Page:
ORLANDO, Fla. — More than half of LGBTQ youth have struggled in the past year, facing discrimination based upon sexual orientation or gender identity, according to the Trevor Project.

But, the stat comes as no surprise to Heather Wilkie, who serves as the Zebra Coalition's Executive Director.

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“They can experience an increased level of depression, anxiety,” she said. “Unfortunately suicidal ideation, which is five times more likely to happen for LGBTQ young person than non-LGBTQ young person."

The Zebra Coalition provides mental-health services and housing services to primarily LGBTQ plus youth, primarily between the ages of 13 to 24. They host social events, manage a drop-in center, staffed with case managers and counselors.

“It’s also a lot of times having to do with societal acceptance, that may be through their family, their experiences in school, their social situation," Wilkie said. "Many of our kids drop out of school or switch to virtual school because of the experiences they’re having. We want to make sure we’re providing that trauma-informed care lens."

Meanwhile, the LGBT+ Center, located both on Mills Avenue in downtown Orlando and Monument Avenue in Kissimmee, boasts counseling, programming, free STI testing and other resources. 

While Luther Dowe said that he always felt supported growing up, coming out to his parents after serving in the U.S. Navy, he sees the ripple effects of trauma upon the LGBTQ community firsthand.

Dowe started two Facebook groups, connecting LGBT community members in Orlando, as well as specifically in Seminole County, where he and his husband live.

While both groups see plenty of posts asking about recommendations for safe spaces to frequent — from nail salons to bars — there are also posts much more sensitive in nature. Some social media group members post dark and sad thoughts, leading others often to reach out, he explained.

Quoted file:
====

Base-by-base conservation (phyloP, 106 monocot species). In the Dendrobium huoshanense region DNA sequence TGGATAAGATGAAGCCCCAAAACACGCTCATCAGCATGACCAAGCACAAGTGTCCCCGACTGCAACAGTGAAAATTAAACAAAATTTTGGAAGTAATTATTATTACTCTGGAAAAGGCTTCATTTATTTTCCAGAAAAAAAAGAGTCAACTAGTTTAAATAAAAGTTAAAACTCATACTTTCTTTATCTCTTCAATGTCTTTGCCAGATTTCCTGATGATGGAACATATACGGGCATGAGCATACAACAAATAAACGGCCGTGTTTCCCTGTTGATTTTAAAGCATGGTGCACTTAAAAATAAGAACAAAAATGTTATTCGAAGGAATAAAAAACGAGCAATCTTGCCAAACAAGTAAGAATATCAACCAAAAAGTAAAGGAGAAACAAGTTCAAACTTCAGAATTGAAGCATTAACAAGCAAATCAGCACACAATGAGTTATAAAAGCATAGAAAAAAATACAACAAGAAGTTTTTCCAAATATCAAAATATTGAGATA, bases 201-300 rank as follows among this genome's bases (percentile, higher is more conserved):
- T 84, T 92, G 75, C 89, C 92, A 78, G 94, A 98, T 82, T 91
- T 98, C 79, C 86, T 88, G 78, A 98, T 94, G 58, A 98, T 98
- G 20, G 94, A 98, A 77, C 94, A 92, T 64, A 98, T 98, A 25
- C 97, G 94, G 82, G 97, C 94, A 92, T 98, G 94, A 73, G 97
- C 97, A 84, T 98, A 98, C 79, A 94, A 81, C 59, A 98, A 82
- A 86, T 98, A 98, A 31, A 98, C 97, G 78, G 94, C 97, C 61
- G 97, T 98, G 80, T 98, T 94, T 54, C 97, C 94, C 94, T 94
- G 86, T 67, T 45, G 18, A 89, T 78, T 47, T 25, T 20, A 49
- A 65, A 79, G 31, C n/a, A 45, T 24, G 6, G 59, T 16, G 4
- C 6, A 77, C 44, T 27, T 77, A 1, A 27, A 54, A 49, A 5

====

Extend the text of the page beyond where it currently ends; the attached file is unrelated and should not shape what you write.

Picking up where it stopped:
“Some people come in because they need help,” Dowe said. “They may make a post that says that they’re stressed out, they’re sad or something’s wrong. We’ve had people reach out because they’re hungry, they needed food and hadn’t eaten in days. One of our members posted that he was leaving an establishment in Orlando and a group of people beat him up. Emotionally, he needed a support group, and he got that.”

Kindness can go a long way toward mitigating trauma many LGBTQ members face on a daily basis, Wilkie said. 

She suggested allies can show support in simple ways, from wearing a rainbow lanyard and putting pronouns in one's email signature, to attending a supportive event or walk. 

Wilkie also said having tough conversations, including about legislation and its impact upon the community, is key to progress.

“What we know is that organizations, like the Zebra Coalition, and national organizations, like the Trevor Project, are so important," she said. “Luckily, in Central Florida there are a lot of different groups doing this great work. No matter what we’re experiencing, we need to have a support system."

Support: It’s what Dowe sees as he fires up his laptop, signs on to Facebook and moderates discussions of community members. 

“It’s a real emotional support for a person. It could change a life," he said. “When somebody is not accepted, it’s harder for them to express themselves."

But, Dowe also said that he feels things are getting better and believes that generations to come, including his own three children, will come to understand the meaning of true acceptance.

“There’s always going to be somebody that hates, but the general population I believe will be there, accepting and supporting," Dowe said. "They’re going to see the love in it.”